This showed up in my email this morning as the story of the week from Preservation Nation.__________________________________________________________________________
It's a fascinating six minute short about the intersection of abandonment, architecture and video in telling stories about places that are being demolished and disappearing from memory in the Queen City. The opening shot includes a view of 98 Laurel Street, a small defiant place that still stands as of this morning in Buffalo's Cold Springs neighborhood.
Perhaps only a movie can capture the plight of the 1920s bungalows in Buffalo, N.Y., that are being torn down to make way for McMansions. In a six-minute film, a camera moves inside several of the doomed houses as workers tear them apart. Filmmaker Billy Erhard tracks across walls, peers through holes in ceilings and floors, and travels upstairs and onto roofs. Jittery home movies flash against one house's half-razed walls, accompanied by the sound of hammering.This was film maker Billy Erhard's entry - 'Urban Disintegration' - in a short film contest sponsored by the Los Angeles based Society for Moving Images about the Built Environment, SMIBE.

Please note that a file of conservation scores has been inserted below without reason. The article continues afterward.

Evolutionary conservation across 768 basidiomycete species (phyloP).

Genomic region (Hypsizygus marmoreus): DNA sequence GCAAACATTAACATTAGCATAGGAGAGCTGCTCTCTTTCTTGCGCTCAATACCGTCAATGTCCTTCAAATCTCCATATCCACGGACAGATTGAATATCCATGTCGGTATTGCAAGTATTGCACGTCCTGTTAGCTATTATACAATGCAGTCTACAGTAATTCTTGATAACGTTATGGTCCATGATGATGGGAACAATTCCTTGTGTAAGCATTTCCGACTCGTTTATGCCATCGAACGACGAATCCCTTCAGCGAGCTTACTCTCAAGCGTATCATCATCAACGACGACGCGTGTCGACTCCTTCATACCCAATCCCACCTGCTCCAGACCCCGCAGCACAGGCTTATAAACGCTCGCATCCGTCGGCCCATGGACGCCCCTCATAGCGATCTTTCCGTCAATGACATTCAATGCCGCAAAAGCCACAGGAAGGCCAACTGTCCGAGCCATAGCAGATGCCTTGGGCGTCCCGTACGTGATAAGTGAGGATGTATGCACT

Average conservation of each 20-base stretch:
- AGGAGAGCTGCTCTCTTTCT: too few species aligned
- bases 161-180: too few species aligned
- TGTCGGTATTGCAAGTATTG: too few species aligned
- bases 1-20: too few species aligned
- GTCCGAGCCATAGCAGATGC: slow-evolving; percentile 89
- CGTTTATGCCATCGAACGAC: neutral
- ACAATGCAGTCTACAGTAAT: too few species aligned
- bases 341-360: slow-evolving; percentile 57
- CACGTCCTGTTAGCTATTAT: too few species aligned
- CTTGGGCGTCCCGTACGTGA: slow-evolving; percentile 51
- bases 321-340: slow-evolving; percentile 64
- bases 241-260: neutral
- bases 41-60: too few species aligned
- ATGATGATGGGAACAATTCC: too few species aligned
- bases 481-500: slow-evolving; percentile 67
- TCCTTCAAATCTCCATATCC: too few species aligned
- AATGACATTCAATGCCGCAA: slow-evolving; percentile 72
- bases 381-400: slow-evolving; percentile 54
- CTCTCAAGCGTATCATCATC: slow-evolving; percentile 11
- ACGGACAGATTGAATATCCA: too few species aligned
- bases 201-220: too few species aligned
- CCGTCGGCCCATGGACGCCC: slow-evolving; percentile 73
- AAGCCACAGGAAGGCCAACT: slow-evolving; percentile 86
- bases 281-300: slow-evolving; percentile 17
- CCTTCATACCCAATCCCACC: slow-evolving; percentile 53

SMIBE tries to collect films that touch on this notion of recording or "preserving," space visually. Indeed, several competition entries focused on abandoned, blighted, or environmentally damaged structures or areas - read the rest.Preservation Nation is the on-line magazine and official site for the National Trust for Historic Preservation, the same organization that has chosen Buffalo, NY for its annual conference in 2011 - details here.
Artspace • BAVPA • Woodlawn Row Houses • fixBuffalo flickr
Creative Class • Shrinking Cities • Saturdays in the Neighborhood